What Is Riya (Ostentation)?

Is It Permitted to Mockingly Joke About Openly Corrupt Political Figures?

Answered by Ustadh Tabraze Azam

Question: Assalam alaykum

Is it permitted to mockingly joke about openly corrupt political figures?

Answer: Wa alaikum assalam wa rahmatullah,

The basis is that we are instructed to hold our tongues from that which does not concern us. The Messenger of Allah (Allah bless him and give him peace) said, “Whoever believes in Allah and the Last Day should say the good or remain silent.” [Bukhari & Muslim]

Human beings have an inherent inviolability gifted to them by Allah Most High, and you cannot lift that from them without a shari‘a-countenanced reason. Having said that, the Sacred Law has permitted some exceptions to the general rule which you can find here.

Otherwise, slandering (ghiba) a Muslim or non-Muslim is alike as understood from the generality of the words of Nawawi, Ghazali and others, such as Nabulsi who explicitly says slandering your “fellow human being” is prohibited. Despite the fact that many scholars conditioned the prohibition to non-Muslims living amongst Muslims and the like, it is very plausible that in our times, given a natural change in context, human beings, generally, would appear to be included in the interdiction.

As for those who are openly corrupt (tajahur bi al-fisq), it is included as a permitting reason for slander, yet on condition that a person mentions the specific thing alone, and nothing else. But as Shaykh Mustafa al-‘Arusi adds in his masterful commentary on the Qushayriyya, “as long as he does so out of rebuke, intending Allah Most High by forbidding the wrong, and not merely for self-gratification… and when he knows that such rebuke will cause the person to leave the sin.”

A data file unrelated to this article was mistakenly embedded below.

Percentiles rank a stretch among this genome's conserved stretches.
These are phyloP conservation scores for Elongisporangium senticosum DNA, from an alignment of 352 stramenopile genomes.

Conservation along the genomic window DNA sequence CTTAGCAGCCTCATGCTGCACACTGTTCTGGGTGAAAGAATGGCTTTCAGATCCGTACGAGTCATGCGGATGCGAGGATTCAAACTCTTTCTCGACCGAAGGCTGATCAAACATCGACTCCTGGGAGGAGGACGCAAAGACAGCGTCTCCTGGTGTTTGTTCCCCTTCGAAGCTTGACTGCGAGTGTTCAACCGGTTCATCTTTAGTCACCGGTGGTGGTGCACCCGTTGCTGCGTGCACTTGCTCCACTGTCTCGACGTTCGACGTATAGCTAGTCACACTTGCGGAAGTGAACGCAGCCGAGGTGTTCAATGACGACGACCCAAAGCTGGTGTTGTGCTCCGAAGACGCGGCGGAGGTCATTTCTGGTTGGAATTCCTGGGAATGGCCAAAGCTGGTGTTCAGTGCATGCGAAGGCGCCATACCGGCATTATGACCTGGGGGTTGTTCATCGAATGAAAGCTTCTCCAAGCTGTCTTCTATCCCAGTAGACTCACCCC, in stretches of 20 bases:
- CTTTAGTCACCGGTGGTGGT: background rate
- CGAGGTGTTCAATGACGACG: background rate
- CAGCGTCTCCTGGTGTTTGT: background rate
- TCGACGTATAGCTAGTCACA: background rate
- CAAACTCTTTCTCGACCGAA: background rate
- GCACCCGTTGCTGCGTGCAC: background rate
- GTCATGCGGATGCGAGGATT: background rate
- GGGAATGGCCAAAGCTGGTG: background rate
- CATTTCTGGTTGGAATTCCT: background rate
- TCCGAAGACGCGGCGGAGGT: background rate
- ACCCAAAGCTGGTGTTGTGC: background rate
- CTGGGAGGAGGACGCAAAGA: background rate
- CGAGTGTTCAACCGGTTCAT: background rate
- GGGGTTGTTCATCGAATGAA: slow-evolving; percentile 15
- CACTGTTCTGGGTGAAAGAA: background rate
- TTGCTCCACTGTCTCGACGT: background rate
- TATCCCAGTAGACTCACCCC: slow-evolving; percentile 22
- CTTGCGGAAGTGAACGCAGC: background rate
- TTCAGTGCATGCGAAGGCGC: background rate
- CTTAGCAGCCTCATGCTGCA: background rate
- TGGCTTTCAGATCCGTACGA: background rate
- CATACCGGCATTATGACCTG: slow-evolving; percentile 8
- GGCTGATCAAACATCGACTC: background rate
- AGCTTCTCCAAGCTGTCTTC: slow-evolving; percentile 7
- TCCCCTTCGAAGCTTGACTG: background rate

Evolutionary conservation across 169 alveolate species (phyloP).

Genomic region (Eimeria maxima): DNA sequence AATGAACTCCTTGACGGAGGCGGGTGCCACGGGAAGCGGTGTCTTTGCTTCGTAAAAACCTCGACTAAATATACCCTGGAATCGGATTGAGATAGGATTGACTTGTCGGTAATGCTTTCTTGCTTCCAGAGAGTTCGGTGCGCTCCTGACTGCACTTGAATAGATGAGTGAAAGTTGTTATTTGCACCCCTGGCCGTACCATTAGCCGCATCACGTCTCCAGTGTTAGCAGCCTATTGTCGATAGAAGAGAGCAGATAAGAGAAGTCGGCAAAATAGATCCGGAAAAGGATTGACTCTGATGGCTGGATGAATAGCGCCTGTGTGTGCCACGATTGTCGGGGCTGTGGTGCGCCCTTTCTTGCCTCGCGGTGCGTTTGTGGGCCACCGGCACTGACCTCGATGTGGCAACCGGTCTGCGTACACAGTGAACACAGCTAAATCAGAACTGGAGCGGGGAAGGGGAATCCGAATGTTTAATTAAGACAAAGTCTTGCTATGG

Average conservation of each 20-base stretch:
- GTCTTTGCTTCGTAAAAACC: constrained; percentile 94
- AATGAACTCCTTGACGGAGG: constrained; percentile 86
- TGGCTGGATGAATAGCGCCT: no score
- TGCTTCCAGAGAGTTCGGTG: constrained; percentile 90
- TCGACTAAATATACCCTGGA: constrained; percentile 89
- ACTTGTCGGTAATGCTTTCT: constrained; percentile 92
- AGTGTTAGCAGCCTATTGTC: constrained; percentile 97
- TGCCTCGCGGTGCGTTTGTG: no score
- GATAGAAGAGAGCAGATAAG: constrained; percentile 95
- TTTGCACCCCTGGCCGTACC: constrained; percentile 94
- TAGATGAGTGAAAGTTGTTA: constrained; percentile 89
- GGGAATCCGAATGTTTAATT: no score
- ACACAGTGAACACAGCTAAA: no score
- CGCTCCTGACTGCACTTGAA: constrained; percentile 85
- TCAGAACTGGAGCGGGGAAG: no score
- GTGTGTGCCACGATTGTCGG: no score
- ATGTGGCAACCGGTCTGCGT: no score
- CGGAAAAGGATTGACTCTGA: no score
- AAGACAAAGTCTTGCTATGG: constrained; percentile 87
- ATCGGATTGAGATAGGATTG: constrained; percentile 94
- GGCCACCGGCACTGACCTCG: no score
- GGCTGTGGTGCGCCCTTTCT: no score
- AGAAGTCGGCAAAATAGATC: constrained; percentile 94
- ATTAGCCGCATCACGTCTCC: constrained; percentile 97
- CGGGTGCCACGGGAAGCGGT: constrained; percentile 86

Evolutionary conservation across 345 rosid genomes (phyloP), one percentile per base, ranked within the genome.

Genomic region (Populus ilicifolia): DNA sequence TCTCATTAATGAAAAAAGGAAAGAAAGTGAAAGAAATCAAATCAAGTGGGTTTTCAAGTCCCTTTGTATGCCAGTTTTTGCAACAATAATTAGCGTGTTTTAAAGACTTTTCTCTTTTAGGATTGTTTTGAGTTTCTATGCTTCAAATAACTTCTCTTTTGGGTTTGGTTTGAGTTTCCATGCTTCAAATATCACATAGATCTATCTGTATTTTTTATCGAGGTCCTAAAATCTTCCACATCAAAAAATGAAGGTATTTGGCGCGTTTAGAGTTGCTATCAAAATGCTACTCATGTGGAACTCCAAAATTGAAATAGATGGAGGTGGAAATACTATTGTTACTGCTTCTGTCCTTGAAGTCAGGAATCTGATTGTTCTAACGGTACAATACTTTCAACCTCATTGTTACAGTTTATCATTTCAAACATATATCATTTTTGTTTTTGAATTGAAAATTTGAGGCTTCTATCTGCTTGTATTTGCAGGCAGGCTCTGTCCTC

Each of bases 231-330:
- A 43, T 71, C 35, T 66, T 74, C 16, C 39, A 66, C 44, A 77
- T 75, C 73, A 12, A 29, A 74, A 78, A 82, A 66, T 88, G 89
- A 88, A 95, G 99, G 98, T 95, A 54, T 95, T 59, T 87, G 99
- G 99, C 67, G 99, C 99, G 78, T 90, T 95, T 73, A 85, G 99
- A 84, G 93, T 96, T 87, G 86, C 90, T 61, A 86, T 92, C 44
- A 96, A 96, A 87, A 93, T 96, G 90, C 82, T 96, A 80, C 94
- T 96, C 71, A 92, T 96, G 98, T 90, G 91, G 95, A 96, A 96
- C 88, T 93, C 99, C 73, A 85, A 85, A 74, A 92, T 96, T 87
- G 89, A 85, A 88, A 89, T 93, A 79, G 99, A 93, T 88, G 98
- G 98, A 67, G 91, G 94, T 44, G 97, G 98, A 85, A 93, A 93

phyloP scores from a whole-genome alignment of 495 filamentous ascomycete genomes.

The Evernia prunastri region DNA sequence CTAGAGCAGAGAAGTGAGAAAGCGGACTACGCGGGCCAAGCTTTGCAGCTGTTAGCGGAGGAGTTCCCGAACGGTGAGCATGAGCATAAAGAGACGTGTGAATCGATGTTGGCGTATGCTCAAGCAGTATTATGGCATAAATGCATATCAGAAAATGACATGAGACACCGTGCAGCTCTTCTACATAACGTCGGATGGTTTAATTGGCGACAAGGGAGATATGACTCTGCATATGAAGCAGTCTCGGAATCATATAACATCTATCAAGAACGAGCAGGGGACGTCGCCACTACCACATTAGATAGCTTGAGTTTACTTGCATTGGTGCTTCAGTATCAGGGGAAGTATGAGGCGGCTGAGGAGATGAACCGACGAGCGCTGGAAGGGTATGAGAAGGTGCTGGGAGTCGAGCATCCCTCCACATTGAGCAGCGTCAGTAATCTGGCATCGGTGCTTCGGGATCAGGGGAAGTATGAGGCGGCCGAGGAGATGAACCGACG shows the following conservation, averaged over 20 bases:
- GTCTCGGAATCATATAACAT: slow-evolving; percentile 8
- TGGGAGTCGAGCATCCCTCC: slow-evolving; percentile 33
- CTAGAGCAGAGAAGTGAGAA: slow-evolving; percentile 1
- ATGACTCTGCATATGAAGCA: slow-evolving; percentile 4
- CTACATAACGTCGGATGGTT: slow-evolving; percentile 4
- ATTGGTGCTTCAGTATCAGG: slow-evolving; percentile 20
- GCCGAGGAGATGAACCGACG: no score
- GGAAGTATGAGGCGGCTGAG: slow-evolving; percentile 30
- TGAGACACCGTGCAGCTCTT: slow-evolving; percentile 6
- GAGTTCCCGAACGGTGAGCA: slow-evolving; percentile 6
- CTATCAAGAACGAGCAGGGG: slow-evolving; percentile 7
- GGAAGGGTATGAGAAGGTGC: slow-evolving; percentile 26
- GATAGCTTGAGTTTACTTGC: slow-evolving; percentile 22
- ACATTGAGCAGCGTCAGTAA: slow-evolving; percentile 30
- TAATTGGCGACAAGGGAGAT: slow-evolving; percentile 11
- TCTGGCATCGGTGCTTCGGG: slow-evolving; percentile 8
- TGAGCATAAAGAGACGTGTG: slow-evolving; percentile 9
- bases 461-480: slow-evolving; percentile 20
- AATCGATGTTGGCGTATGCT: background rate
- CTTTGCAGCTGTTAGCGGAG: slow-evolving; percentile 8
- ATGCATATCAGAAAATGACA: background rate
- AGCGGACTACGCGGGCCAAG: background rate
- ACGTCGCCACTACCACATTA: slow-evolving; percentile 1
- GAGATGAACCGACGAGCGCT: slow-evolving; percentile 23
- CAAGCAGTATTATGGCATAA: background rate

What we learn from this is that even when the stringent conditions are met, there needs to be care. The tongue can easily become accustomed to wrong when the door is opened just a single time, and the very fact that this question is arising is because it doesn’t sit well with Muslims striving to uphold the lofty morals of the religion. Talk about ideas, policies, principles, and don’t get personal.

In closing, it is worth reminding ourselves of Imam Nawawi’s explanation of slander: “Slander means to mention anything concerning a person that he would dislike, whether about his body, religion, everyday life, self, disposition, property, son, father, wife, servant, turban, garment, gait, movements, smiling, dissoluteness, frowning, cheerfulness, or anything else connected with him.”

[Khadimi, al-Bariqa al-Mahmudiyya Sharh al-Tariqa (3.188); Nabulsi, al-Hadiqa al-Nadiyya Sharh al-Tariqa (2.218/224); Nawawi, al-Adhkar, with Ibn ‘Allan’s marginalia; Ibn ‘Abidin, Radd al-Muhtar ‘ala al-Durr al-Mukhtar (5.262); Ibn Hajar, al-Zawajir]

Please also see: What Constitutes as Slander, Backbiting and How to Avoid It? and: Slander, Backbiting and Talebearing and: What To Do When You Hear Slander and Backbiting and: What is Backbiting and How Can One Be Safe?

And Allah Most High alone knows best.

[Ustadh] Tabraze Azam

Checked and Approved by Shaykh Faraz Rabbani

Ustadh Tabraze Azam holds a BSc in Computer Science from the University of Leicester, where he also served as the President of the Islamic Society. He memorised the entire Qur’an in his hometown of Ipswich at the tender age of sixteen, and has since studied the Islamic Sciences in traditional settings in the UK, Jordan and Turkey. He is currently pursuing advanced studies in Jordan, where he is presently based with his family.